Final Project

Weekly Comics & Web Portfolio or Zine

  • Comics are due weekly starting Tuesday, 4/14
  • Week 15 comic is due Monday, 5/4 at 11:59 PST (web/zine component has been removed)

Note: Due to unexpected circumstances this semester, this final project incorporates some of the work we would have done in Project 2: Poster Comic, but we will NOT be doing a large-scale poster comic as originally planned.

Part 1: Weekly Comics

You may use Illustrator to make your weekly comics, and I encourage you to do so if you are able, but you may also use hands-on tools and materials you have around your house or room. Comics are often created from very humble tools. (Scott McCloud, “Understanding Comics,” Harper Collins, 1994, pg. 197).

Each week for the rest of the semester, you will create a new comic that:

  1. Addresses a specific topic or concept from the assigned “Understanding Comics” chapter for the week.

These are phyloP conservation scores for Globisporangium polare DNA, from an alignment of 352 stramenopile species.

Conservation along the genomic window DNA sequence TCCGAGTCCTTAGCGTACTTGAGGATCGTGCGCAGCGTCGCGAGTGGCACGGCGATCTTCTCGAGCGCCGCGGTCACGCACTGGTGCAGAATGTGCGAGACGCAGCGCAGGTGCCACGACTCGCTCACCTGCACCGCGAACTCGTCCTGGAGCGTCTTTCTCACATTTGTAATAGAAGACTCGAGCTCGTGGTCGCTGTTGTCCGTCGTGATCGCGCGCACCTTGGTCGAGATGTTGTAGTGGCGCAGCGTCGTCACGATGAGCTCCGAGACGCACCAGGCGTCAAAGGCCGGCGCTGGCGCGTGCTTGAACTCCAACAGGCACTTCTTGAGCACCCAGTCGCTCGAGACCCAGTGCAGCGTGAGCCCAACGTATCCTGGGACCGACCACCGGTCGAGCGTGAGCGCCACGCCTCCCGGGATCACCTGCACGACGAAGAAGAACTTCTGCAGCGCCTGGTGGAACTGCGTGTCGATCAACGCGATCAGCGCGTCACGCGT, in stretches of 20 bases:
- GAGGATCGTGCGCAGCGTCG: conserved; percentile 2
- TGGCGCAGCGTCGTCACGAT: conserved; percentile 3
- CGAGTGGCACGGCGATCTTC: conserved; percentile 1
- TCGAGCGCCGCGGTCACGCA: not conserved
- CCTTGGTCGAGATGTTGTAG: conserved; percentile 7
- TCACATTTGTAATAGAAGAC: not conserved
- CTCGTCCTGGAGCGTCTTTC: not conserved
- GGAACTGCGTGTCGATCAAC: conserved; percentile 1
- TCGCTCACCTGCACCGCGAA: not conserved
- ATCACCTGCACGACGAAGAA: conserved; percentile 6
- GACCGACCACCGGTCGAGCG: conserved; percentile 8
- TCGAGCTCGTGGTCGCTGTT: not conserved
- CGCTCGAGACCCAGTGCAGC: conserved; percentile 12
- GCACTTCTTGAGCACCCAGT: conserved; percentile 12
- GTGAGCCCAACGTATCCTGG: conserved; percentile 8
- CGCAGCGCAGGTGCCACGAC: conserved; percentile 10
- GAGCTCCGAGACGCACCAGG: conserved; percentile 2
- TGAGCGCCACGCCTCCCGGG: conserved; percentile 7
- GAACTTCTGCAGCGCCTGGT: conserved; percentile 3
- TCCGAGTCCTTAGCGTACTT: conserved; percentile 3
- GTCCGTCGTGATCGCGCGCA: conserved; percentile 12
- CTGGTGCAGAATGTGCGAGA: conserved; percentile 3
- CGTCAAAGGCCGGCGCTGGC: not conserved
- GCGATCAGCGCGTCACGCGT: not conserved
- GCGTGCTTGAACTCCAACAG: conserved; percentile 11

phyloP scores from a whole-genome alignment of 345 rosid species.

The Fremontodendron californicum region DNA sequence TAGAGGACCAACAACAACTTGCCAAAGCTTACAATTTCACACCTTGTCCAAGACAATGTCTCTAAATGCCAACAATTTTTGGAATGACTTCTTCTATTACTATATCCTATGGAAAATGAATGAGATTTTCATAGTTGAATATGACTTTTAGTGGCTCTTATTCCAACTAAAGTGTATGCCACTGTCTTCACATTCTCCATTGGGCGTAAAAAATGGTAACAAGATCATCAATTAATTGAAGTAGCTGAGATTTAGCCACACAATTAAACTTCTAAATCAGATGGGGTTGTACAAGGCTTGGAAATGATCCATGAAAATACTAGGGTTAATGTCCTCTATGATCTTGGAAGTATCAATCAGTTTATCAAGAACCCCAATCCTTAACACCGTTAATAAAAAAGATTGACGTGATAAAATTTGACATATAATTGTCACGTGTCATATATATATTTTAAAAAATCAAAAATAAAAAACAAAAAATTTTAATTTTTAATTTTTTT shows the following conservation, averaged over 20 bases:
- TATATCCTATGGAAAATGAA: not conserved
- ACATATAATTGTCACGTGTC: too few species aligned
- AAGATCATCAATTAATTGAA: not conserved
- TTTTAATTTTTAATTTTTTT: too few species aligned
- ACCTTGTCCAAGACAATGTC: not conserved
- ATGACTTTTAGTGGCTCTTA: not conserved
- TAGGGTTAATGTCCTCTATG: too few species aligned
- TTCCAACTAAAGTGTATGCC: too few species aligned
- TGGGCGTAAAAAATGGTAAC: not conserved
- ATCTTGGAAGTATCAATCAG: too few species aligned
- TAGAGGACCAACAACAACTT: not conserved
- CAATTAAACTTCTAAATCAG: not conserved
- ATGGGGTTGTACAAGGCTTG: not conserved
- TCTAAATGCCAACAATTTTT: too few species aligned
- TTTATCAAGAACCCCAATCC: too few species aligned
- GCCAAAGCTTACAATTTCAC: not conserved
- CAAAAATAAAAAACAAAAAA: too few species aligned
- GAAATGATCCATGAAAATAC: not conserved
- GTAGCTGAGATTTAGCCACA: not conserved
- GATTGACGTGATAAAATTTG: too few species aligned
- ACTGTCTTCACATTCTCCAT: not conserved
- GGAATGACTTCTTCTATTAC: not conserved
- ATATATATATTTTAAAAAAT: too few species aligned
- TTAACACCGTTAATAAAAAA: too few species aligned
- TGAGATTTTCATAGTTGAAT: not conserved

2. Makes meaningful use of a specific tool or technique in either Illustrator or an alternative, materials-based, hands-on method (if you use an alternative method, plan to document your work for submission by photographing or scanning).

You will post your comic as a blog post on the class website every week and write about how you feel you have responded to points 1 and 2 above. You will turn in your Illustrator work file (AI file extension) or a digital image (JPG or PDF file) if you used an alternative hands-on tool.

Prompts for your weekly comics are listed below and prompts for your accompanying blog posts will be on the Blog Prompts page.

Part 2: Web Portfolio or Zine

As I explain in the week 14 video lecture, we are removing the web portfolio/zine component of this final project, in an effort to simplify and streamline work. The last weekly comic will be more ambitious and will be worth 150 points to make up for the removal of the web/zine component.

In-Class Virtual Critique